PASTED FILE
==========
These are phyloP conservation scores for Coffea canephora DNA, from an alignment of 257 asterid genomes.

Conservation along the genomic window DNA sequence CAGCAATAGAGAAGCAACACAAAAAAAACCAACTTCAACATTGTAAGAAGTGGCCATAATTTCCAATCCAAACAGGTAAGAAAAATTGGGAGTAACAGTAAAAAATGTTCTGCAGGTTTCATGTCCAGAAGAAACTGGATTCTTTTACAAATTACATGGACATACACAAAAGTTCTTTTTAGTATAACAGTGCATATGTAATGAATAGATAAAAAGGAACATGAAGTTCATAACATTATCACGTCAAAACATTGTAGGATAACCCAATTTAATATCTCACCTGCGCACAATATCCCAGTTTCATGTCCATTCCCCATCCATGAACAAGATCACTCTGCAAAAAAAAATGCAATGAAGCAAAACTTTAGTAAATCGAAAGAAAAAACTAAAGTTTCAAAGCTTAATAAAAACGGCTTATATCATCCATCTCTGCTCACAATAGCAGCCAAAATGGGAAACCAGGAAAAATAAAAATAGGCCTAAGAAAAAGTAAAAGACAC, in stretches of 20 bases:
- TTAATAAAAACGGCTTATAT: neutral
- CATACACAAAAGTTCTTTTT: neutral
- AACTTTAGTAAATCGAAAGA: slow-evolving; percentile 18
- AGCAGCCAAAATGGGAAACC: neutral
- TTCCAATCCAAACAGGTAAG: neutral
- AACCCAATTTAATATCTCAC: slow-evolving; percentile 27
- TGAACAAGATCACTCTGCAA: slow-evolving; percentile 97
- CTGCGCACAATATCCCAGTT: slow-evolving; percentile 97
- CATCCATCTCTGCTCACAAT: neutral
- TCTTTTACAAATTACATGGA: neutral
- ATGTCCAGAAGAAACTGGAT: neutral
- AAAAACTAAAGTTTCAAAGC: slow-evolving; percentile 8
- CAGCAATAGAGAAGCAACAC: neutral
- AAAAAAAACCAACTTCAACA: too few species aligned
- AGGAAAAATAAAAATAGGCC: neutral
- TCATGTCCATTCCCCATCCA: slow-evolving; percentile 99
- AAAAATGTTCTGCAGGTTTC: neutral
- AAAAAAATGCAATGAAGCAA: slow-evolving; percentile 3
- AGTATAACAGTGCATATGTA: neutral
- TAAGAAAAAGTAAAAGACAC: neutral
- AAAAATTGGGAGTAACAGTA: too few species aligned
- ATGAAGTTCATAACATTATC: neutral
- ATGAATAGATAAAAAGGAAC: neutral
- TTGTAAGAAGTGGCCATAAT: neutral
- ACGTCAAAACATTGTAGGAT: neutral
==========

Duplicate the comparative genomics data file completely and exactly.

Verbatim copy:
These are phyloP conservation scores for Coffea canephora DNA, from an alignment of 257 asterid genomes.

Conservation along the genomic window DNA sequence CAGCAATAGAGAAGCAACACAAAAAAAACCAACTTCAACATTGTAAGAAGTGGCCATAATTTCCAATCCAAACAGGTAAGAAAAATTGGGAGTAACAGTAAAAAATGTTCTGCAGGTTTCATGTCCAGAAGAAACTGGATTCTTTTACAAATTACATGGACATACACAAAAGTTCTTTTTAGTATAACAGTGCATATGTAATGAATAGATAAAAAGGAACATGAAGTTCATAACATTATCACGTCAAAACATTGTAGGATAACCCAATTTAATATCTCACCTGCGCACAATATCCCAGTTTCATGTCCATTCCCCATCCATGAACAAGATCACTCTGCAAAAAAAAATGCAATGAAGCAAAACTTTAGTAAATCGAAAGAAAAAACTAAAGTTTCAAAGCTTAATAAAAACGGCTTATATCATCCATCTCTGCTCACAATAGCAGCCAAAATGGGAAACCAGGAAAAATAAAAATAGGCCTAAGAAAAAGTAAAAGACAC, in stretches of 20 bases:
- TTAATAAAAACGGCTTATAT: neutral
- CATACACAAAAGTTCTTTTT: neutral
- AACTTTAGTAAATCGAAAGA: slow-evolving; percentile 18
- AGCAGCCAAAATGGGAAACC: neutral
- TTCCAATCCAAACAGGTAAG: neutral
- AACCCAATTTAATATCTCAC: slow-evolving; percentile 27
- TGAACAAGATCACTCTGCAA: slow-evolving; percentile 97
- CTGCGCACAATATCCCAGTT: slow-evolving; percentile 97
- CATCCATCTCTGCTCACAAT: neutral
- TCTTTTACAAATTACATGGA: neutral
- ATGTCCAGAAGAAACTGGAT: neutral
- AAAAACTAAAGTTTCAAAGC: slow-evolving; percentile 8
- CAGCAATAGAGAAGCAACAC: neutral
- AAAAAAAACCAACTTCAACA: too few species aligned
- AGGAAAAATAAAAATAGGCC: neutral
- TCATGTCCATTCCCCATCCA: slow-evolving; percentile 99
- AAAAATGTTCTGCAGGTTTC: neutral
- AAAAAAATGCAATGAAGCAA: slow-evolving; percentile 3
- AGTATAACAGTGCATATGTA: neutral
- TAAGAAAAAGTAAAAGACAC: neutral
- AAAAATTGGGAGTAACAGTA: too few species aligned
- ATGAAGTTCATAACATTATC: neutral
- ATGAATAGATAAAAAGGAAC: neutral
- TTGTAAGAAGTGGCCATAAT: neutral
- ACGTCAAAACATTGTAGGAT: neutral